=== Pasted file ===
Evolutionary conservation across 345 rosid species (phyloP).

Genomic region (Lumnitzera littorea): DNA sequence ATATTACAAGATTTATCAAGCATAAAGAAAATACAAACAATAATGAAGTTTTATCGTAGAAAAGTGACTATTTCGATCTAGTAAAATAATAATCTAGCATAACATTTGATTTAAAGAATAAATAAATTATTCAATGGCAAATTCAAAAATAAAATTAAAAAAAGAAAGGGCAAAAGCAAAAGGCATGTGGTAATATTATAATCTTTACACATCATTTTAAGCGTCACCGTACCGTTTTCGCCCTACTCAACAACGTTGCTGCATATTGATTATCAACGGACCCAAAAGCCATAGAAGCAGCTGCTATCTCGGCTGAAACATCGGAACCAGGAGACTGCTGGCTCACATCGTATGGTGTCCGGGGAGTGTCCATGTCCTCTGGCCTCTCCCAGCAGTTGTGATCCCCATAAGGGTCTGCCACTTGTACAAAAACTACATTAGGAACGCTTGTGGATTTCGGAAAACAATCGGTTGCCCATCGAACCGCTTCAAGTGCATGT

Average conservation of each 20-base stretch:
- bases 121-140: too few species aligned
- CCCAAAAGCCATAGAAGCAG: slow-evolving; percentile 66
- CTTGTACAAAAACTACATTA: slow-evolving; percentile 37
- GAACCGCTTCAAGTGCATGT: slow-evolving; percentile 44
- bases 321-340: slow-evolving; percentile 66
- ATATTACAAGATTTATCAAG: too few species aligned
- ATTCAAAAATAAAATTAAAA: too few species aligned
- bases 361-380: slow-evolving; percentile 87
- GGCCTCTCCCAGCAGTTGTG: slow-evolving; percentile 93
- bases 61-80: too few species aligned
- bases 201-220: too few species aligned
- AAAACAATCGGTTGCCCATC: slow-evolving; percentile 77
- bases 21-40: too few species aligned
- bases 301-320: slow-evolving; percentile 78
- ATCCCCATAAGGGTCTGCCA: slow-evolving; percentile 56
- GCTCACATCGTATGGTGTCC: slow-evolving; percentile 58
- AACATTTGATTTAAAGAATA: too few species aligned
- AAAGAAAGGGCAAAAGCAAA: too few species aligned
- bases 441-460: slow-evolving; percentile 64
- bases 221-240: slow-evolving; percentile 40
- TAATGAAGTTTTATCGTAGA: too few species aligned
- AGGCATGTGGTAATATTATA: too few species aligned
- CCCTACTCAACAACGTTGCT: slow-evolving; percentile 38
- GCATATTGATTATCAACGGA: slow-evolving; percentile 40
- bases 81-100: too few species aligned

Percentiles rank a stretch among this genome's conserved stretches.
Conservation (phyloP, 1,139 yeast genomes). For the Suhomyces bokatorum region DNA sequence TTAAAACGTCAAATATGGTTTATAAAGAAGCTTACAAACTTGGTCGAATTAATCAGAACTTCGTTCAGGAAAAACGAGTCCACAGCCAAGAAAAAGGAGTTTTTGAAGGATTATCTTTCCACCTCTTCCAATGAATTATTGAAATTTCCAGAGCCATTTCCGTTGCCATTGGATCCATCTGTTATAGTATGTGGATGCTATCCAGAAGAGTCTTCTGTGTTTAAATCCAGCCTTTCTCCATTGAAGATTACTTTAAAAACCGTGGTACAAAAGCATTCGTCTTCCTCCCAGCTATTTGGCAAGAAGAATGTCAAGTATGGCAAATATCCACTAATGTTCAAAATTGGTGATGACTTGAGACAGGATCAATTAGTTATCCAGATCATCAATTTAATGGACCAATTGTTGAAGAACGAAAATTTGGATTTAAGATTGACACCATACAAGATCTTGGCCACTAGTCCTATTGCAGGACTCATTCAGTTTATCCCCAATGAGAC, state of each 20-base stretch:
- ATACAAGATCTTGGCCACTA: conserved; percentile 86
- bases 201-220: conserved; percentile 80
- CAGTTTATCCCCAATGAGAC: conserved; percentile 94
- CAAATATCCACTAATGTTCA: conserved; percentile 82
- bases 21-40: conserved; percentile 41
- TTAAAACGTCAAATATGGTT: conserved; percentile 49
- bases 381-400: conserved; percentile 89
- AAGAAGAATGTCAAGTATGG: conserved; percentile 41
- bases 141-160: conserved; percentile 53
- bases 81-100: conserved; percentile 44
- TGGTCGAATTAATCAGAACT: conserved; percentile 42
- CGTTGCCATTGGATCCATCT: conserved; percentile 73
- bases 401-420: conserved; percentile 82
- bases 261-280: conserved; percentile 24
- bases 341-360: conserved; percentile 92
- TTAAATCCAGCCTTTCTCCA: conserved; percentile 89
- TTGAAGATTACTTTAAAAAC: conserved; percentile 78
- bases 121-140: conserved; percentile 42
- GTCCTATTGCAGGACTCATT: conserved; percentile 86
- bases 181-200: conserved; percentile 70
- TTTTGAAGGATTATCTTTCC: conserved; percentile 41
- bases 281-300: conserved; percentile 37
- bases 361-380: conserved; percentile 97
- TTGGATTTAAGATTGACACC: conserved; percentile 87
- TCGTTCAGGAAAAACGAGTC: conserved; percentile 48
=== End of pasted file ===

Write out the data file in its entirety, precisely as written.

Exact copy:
Evolutionary conservation across 345 rosid species (phyloP).

Genomic region (Lumnitzera littorea): DNA sequence ATATTACAAGATTTATCAAGCATAAAGAAAATACAAACAATAATGAAGTTTTATCGTAGAAAAGTGACTATTTCGATCTAGTAAAATAATAATCTAGCATAACATTTGATTTAAAGAATAAATAAATTATTCAATGGCAAATTCAAAAATAAAATTAAAAAAAGAAAGGGCAAAAGCAAAAGGCATGTGGTAATATTATAATCTTTACACATCATTTTAAGCGTCACCGTACCGTTTTCGCCCTACTCAACAACGTTGCTGCATATTGATTATCAACGGACCCAAAAGCCATAGAAGCAGCTGCTATCTCGGCTGAAACATCGGAACCAGGAGACTGCTGGCTCACATCGTATGGTGTCCGGGGAGTGTCCATGTCCTCTGGCCTCTCCCAGCAGTTGTGATCCCCATAAGGGTCTGCCACTTGTACAAAAACTACATTAGGAACGCTTGTGGATTTCGGAAAACAATCGGTTGCCCATCGAACCGCTTCAAGTGCATGT

Average conservation of each 20-base stretch:
- bases 121-140: too few species aligned
- CCCAAAAGCCATAGAAGCAG: slow-evolving; percentile 66
- CTTGTACAAAAACTACATTA: slow-evolving; percentile 37
- GAACCGCTTCAAGTGCATGT: slow-evolving; percentile 44
- bases 321-340: slow-evolving; percentile 66
- ATATTACAAGATTTATCAAG: too few species aligned
- ATTCAAAAATAAAATTAAAA: too few species aligned
- bases 361-380: slow-evolving; percentile 87
- GGCCTCTCCCAGCAGTTGTG: slow-evolving; percentile 93
- bases 61-80: too few species aligned
- bases 201-220: too few species aligned
- AAAACAATCGGTTGCCCATC: slow-evolving; percentile 77
- bases 21-40: too few species aligned
- bases 301-320: slow-evolving; percentile 78
- ATCCCCATAAGGGTCTGCCA: slow-evolving; percentile 56
- GCTCACATCGTATGGTGTCC: slow-evolving; percentile 58
- AACATTTGATTTAAAGAATA: too few species aligned
- AAAGAAAGGGCAAAAGCAAA: too few species aligned
- bases 441-460: slow-evolving; percentile 64
- bases 221-240: slow-evolving; percentile 40
- TAATGAAGTTTTATCGTAGA: too few species aligned
- AGGCATGTGGTAATATTATA: too few species aligned
- CCCTACTCAACAACGTTGCT: slow-evolving; percentile 38
- GCATATTGATTATCAACGGA: slow-evolving; percentile 40
- bases 81-100: too few species aligned

Percentiles rank a stretch among this genome's conserved stretches.
Conservation (phyloP, 1,139 yeast genomes). For the Suhomyces bokatorum region DNA sequence TTAAAACGTCAAATATGGTTTATAAAGAAGCTTACAAACTTGGTCGAATTAATCAGAACTTCGTTCAGGAAAAACGAGTCCACAGCCAAGAAAAAGGAGTTTTTGAAGGATTATCTTTCCACCTCTTCCAATGAATTATTGAAATTTCCAGAGCCATTTCCGTTGCCATTGGATCCATCTGTTATAGTATGTGGATGCTATCCAGAAGAGTCTTCTGTGTTTAAATCCAGCCTTTCTCCATTGAAGATTACTTTAAAAACCGTGGTACAAAAGCATTCGTCTTCCTCCCAGCTATTTGGCAAGAAGAATGTCAAGTATGGCAAATATCCACTAATGTTCAAAATTGGTGATGACTTGAGACAGGATCAATTAGTTATCCAGATCATCAATTTAATGGACCAATTGTTGAAGAACGAAAATTTGGATTTAAGATTGACACCATACAAGATCTTGGCCACTAGTCCTATTGCAGGACTCATTCAGTTTATCCCCAATGAGAC, state of each 20-base stretch:
- ATACAAGATCTTGGCCACTA: conserved; percentile 86
- bases 201-220: conserved; percentile 80
- CAGTTTATCCCCAATGAGAC: conserved; percentile 94
- CAAATATCCACTAATGTTCA: conserved; percentile 82
- bases 21-40: conserved; percentile 41
- TTAAAACGTCAAATATGGTT: conserved; percentile 49
- bases 381-400: conserved; percentile 89
- AAGAAGAATGTCAAGTATGG: conserved; percentile 41
- bases 141-160: conserved; percentile 53
- bases 81-100: conserved; percentile 44
- TGGTCGAATTAATCAGAACT: conserved; percentile 42
- CGTTGCCATTGGATCCATCT: conserved; percentile 73
- bases 401-420: conserved; percentile 82
- bases 261-280: conserved; percentile 24
- bases 341-360: conserved; percentile 92
- TTAAATCCAGCCTTTCTCCA: conserved; percentile 89
- TTGAAGATTACTTTAAAAAC: conserved; percentile 78
- bases 121-140: conserved; percentile 42
- GTCCTATTGCAGGACTCATT: conserved; percentile 86
- bases 181-200: conserved; percentile 70
- TTTTGAAGGATTATCTTTCC: conserved; percentile 41
- bases 281-300: conserved; percentile 37
- bases 361-380: conserved; percentile 97
- TTGGATTTAAGATTGACACC: conserved; percentile 87
- TCGTTCAGGAAAAACGAGTC: conserved; percentile 48